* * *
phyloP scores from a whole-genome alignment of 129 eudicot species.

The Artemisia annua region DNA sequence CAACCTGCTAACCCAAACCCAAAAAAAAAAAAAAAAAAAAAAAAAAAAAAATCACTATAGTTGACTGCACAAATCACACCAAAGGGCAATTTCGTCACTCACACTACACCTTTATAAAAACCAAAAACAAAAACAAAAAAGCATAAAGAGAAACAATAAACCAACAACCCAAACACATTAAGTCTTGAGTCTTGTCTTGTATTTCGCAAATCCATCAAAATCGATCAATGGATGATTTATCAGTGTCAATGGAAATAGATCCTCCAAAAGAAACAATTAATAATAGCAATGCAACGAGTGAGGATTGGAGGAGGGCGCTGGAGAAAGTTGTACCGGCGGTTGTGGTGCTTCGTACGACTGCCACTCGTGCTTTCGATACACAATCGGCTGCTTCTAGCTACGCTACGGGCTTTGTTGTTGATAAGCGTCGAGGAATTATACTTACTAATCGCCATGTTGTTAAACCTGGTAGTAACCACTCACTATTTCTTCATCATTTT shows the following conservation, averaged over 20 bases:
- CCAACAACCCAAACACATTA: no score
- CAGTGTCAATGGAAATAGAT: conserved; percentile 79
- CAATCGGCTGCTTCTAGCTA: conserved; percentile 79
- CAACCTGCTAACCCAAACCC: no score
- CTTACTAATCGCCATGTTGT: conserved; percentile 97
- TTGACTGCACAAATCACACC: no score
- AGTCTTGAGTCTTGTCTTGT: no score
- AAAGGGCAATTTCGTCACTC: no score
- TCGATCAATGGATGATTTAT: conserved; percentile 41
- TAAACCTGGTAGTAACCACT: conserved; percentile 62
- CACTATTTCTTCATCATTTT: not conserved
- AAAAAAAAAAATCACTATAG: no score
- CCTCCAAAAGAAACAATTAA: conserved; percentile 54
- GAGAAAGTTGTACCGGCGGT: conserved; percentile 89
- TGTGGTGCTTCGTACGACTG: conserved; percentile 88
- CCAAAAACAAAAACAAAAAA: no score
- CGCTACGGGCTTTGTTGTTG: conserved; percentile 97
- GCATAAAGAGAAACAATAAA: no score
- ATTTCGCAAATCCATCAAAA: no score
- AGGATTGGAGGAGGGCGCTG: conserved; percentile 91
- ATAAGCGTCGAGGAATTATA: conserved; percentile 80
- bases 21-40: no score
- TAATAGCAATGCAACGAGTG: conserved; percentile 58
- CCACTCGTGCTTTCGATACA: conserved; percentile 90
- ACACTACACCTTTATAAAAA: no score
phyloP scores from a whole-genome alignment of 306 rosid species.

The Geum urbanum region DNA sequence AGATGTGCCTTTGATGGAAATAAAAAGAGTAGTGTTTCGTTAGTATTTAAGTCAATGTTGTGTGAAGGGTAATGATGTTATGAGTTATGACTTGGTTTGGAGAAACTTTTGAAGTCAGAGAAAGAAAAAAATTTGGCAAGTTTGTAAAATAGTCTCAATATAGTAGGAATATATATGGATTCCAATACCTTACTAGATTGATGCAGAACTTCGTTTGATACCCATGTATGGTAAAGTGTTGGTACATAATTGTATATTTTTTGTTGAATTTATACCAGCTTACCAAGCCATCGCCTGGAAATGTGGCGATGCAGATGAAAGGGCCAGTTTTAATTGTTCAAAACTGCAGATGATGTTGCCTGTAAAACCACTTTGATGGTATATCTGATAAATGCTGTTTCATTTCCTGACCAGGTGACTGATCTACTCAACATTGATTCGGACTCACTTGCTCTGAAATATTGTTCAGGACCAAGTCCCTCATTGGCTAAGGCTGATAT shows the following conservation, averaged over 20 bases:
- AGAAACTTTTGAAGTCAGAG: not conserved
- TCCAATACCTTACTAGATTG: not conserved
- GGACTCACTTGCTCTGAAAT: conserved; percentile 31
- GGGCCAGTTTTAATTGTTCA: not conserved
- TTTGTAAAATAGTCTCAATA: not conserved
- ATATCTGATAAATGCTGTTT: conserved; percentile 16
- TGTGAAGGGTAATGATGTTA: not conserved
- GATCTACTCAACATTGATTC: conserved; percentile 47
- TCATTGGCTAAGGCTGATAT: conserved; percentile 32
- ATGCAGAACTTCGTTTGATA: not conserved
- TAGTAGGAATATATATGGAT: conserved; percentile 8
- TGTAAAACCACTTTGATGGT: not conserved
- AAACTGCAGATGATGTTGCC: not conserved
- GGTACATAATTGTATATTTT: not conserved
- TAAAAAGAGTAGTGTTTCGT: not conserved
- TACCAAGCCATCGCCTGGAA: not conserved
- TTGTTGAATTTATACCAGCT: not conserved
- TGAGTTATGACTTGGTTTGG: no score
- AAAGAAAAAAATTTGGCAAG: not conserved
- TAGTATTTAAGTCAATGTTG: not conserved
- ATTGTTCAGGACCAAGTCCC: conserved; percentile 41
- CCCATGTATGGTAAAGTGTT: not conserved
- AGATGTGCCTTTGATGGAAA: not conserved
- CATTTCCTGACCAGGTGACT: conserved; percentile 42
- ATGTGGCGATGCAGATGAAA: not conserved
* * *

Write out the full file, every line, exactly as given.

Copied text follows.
phyloP scores from a whole-genome alignment of 129 eudicot species.

The Artemisia annua region DNA sequence CAACCTGCTAACCCAAACCCAAAAAAAAAAAAAAAAAAAAAAAAAAAAAAATCACTATAGTTGACTGCACAAATCACACCAAAGGGCAATTTCGTCACTCACACTACACCTTTATAAAAACCAAAAACAAAAACAAAAAAGCATAAAGAGAAACAATAAACCAACAACCCAAACACATTAAGTCTTGAGTCTTGTCTTGTATTTCGCAAATCCATCAAAATCGATCAATGGATGATTTATCAGTGTCAATGGAAATAGATCCTCCAAAAGAAACAATTAATAATAGCAATGCAACGAGTGAGGATTGGAGGAGGGCGCTGGAGAAAGTTGTACCGGCGGTTGTGGTGCTTCGTACGACTGCCACTCGTGCTTTCGATACACAATCGGCTGCTTCTAGCTACGCTACGGGCTTTGTTGTTGATAAGCGTCGAGGAATTATACTTACTAATCGCCATGTTGTTAAACCTGGTAGTAACCACTCACTATTTCTTCATCATTTT shows the following conservation, averaged over 20 bases:
- CCAACAACCCAAACACATTA: no score
- CAGTGTCAATGGAAATAGAT: conserved; percentile 79
- CAATCGGCTGCTTCTAGCTA: conserved; percentile 79
- CAACCTGCTAACCCAAACCC: no score
- CTTACTAATCGCCATGTTGT: conserved; percentile 97
- TTGACTGCACAAATCACACC: no score
- AGTCTTGAGTCTTGTCTTGT: no score
- AAAGGGCAATTTCGTCACTC: no score
- TCGATCAATGGATGATTTAT: conserved; percentile 41
- TAAACCTGGTAGTAACCACT: conserved; percentile 62
- CACTATTTCTTCATCATTTT: not conserved
- AAAAAAAAAAATCACTATAG: no score
- CCTCCAAAAGAAACAATTAA: conserved; percentile 54
- GAGAAAGTTGTACCGGCGGT: conserved; percentile 89
- TGTGGTGCTTCGTACGACTG: conserved; percentile 88
- CCAAAAACAAAAACAAAAAA: no score
- CGCTACGGGCTTTGTTGTTG: conserved; percentile 97
- GCATAAAGAGAAACAATAAA: no score
- ATTTCGCAAATCCATCAAAA: no score
- AGGATTGGAGGAGGGCGCTG: conserved; percentile 91
- ATAAGCGTCGAGGAATTATA: conserved; percentile 80
- bases 21-40: no score
- TAATAGCAATGCAACGAGTG: conserved; percentile 58
- CCACTCGTGCTTTCGATACA: conserved; percentile 90
- ACACTACACCTTTATAAAAA: no score
phyloP scores from a whole-genome alignment of 306 rosid species.

The Geum urbanum region DNA sequence AGATGTGCCTTTGATGGAAATAAAAAGAGTAGTGTTTCGTTAGTATTTAAGTCAATGTTGTGTGAAGGGTAATGATGTTATGAGTTATGACTTGGTTTGGAGAAACTTTTGAAGTCAGAGAAAGAAAAAAATTTGGCAAGTTTGTAAAATAGTCTCAATATAGTAGGAATATATATGGATTCCAATACCTTACTAGATTGATGCAGAACTTCGTTTGATACCCATGTATGGTAAAGTGTTGGTACATAATTGTATATTTTTTGTTGAATTTATACCAGCTTACCAAGCCATCGCCTGGAAATGTGGCGATGCAGATGAAAGGGCCAGTTTTAATTGTTCAAAACTGCAGATGATGTTGCCTGTAAAACCACTTTGATGGTATATCTGATAAATGCTGTTTCATTTCCTGACCAGGTGACTGATCTACTCAACATTGATTCGGACTCACTTGCTCTGAAATATTGTTCAGGACCAAGTCCCTCATTGGCTAAGGCTGATAT shows the following conservation, averaged over 20 bases:
- AGAAACTTTTGAAGTCAGAG: not conserved
- TCCAATACCTTACTAGATTG: not conserved
- GGACTCACTTGCTCTGAAAT: conserved; percentile 31
- GGGCCAGTTTTAATTGTTCA: not conserved
- TTTGTAAAATAGTCTCAATA: not conserved
- ATATCTGATAAATGCTGTTT: conserved; percentile 16
- TGTGAAGGGTAATGATGTTA: not conserved
- GATCTACTCAACATTGATTC: conserved; percentile 47
- TCATTGGCTAAGGCTGATAT: conserved; percentile 32
- ATGCAGAACTTCGTTTGATA: not conserved
- TAGTAGGAATATATATGGAT: conserved; percentile 8
- TGTAAAACCACTTTGATGGT: not conserved
- AAACTGCAGATGATGTTGCC: not conserved
- GGTACATAATTGTATATTTT: not conserved
- TAAAAAGAGTAGTGTTTCGT: not conserved
- TACCAAGCCATCGCCTGGAA: not conserved
- TTGTTGAATTTATACCAGCT: not conserved
- TGAGTTATGACTTGGTTTGG: no score
- AAAGAAAAAAATTTGGCAAG: not conserved
- TAGTATTTAAGTCAATGTTG: not conserved
- ATTGTTCAGGACCAAGTCCC: conserved; percentile 41
- CCCATGTATGGTAAAGTGTT: not conserved
- AGATGTGCCTTTGATGGAAA: not conserved
- CATTTCCTGACCAGGTGACT: conserved; percentile 42
- ATGTGGCGATGCAGATGAAA: not conserved